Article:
Around 1968, soon after it was founded, Population Connection—then called Zero Population Growth—called the members of its small New York group and asked them to counter a major march by the right-to-life forces, who were assembling in Central Park. My recollections of this long-ago event are vague, but I remember being shocked by the lack of warning, and our inadequate response. Rapidly I fabricated a home-made sign that read
AN UNWANTED CHILD IS A CARDINAL SIN
and went to Central Park, where I joined a dozen or two of my pals. My sign did not last long. A cleric detached himself from the mass of anti-abortion marchers and ripped it up. The message clearly stung.
Everyone concerned knows the outcome of that particular fight. On January 22, 1973, almost exactly half a century ago, the Supreme Court of the United States affirmed the right of women to have an abortion. Then as now, those who do not want to avail themselves of this right can carry their child to term.
I came of age at a time when both abortion and contraception were forbidden topics for well-brought up girls. My mom provided a few facts, and my friend Elisabeth and I read the appropriate sections of my parents’ four-volume medical encyclopedia. Nevertheless, for a long time, I was incredibly naïve and ill-informed. I hid my lack of sophistication as well as I could.
Doctors were not allowed to provided birth control to the unmarried. They were also forbidden to perform abortions, though some physicians bent the rules. When the time came for me to need reliable birth control, I stumbled, gauche and embarrassed, into the office of a willing doctor. My explanations of why I had made the appointment were ridiculous. I remember both the doctor’s and my relief when he finally discovered why I had come: “She wants a diaphragm [contraceptive pessary],” he informed his assistant in a loud voice. Then he fitted me.
My boyfriend, who was actually pacing outside the doctor’s office, and I continued to have sex, which now was safe, got married and, as planned, had kids four years later when he had a PhD and a respectable job. I have always envied those who did not have to go through such a charade.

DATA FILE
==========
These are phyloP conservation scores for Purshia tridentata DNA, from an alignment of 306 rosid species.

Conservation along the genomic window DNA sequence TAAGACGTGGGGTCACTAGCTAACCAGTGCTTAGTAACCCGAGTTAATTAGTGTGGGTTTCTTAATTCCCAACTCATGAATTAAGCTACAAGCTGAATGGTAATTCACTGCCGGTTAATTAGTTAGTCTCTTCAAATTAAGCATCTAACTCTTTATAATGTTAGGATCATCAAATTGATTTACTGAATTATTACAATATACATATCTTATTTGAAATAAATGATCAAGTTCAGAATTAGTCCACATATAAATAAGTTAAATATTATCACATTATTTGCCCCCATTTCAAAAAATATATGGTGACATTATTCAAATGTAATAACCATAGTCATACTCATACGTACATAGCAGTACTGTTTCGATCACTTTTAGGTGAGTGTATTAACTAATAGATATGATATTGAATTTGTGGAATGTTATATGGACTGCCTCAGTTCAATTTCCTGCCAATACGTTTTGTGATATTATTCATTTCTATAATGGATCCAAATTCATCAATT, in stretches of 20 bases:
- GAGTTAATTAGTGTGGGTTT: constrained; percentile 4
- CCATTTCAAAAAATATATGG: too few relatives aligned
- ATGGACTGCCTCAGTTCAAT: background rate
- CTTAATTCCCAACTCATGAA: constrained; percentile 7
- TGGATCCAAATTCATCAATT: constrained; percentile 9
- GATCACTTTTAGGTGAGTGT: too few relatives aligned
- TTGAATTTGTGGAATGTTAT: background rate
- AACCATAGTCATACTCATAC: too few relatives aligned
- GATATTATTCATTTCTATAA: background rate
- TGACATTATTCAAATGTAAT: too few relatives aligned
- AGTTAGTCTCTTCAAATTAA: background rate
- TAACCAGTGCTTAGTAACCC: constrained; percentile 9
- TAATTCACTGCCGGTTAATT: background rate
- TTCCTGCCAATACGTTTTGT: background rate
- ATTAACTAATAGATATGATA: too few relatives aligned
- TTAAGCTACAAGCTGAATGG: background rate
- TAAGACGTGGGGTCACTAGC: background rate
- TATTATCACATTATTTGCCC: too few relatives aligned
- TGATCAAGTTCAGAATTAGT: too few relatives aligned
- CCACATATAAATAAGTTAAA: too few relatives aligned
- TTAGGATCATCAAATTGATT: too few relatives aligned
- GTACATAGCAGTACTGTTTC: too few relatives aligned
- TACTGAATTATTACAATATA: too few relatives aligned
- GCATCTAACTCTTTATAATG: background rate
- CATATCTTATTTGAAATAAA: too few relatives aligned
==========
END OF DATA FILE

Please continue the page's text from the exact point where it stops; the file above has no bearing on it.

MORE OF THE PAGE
When I became a medical writer, I researched and wrote a book for young adults about humankind’s long and marvelous history of both conception and contraception. The search for a solution for those who had trouble conceiving, as well as the process of developing birth control, was long and arduous. Most women bore their children, wanted or otherwise, and I presume fell in love with what Germans call ein Maleurchen—a little misfortune. Mathilda, my own great-grandmother—the much beloved matriarch of my family—always recounted that she cried when told that she was expecting her third and fourth closely-spaced children. Her doctor consoled her, pointing out that she had “a loving husband who did not drink and stayed home at night,” and that they had “enough money to feed everyone.” For the poor and the unwed, accidentally conceiving a child was a catastrophe that often ended up in a deadly attempt at abortion. Abortions always were and are poor alternatives to successful birth control.
As I was researching Conception / Contraception: A New Look, fortuitously published the year Roe v. Wade was decided, I discovered Margaret Sanger, a nurse who during the 1910s cared for the women of New York’s Lower East Side. Many of them were suffering and dying from the consequences of illegal abortions. After watching a Mrs. Sachs die of septicemia, Sanger quit her palliative, often ineffective nursing and embraced birth control. (Sanger coined the term.) She illegally imported pessaries from Holland. She taught poor women how to try to avoid unwanted pregnancies. She lobbied the legislature and fought Comstock, the postmaster general who confiscated mail that discussed contraception. She went to prison because she would not cease operating a clinic that distributed whatever birth control was available to poor women. This clinic was the beginning of Planned Parenthood. Sanger gave a $500 symbolic grant to three genius scientists, and they developed the birth control pill. It fulfilled a centuries-long dream.
Today, girls and women can avoid pregnancy in a variety of ways, but abortion is still with us. Done in a clinic by experienced and expert staff, it is a necessary, safe part of our medical arsenal. Birth control, including abortions, is part of our modern lifestyle. Let us not go back to illegal abortion mills. As always, those with adequate means will have relatively safe abortions. It will again be the poor who will bear the brunt of killing Roe v. Wade.
A short century ago, Susan B. Anthony and her friends were jailed for demanding that American women be able to vote. No one would dare to take this self-evident right from us. Fifty years later, women demanded and won the right to decide when to become mothers. Nobody should tamper with that indelible right. Birthing healthy, happy children is humankind’s greatest gift, joy, and obligation. Having our babies when we can care for them to the best of our ability is our sacred right and duty.
SUPPORT WOMEN’S FREEDOM TO CONTROL THEIR BODIES.
Hello Suzanne – Greetings from South Carolina! An amazing read as always. Thank you and hope you are well! Jimmy
This is a gripping and urgent follow-up to the fascinating piece of history you posted in 2014. It is unthinkable that arguments about basic human rights regarding one’s own body continue to swirl.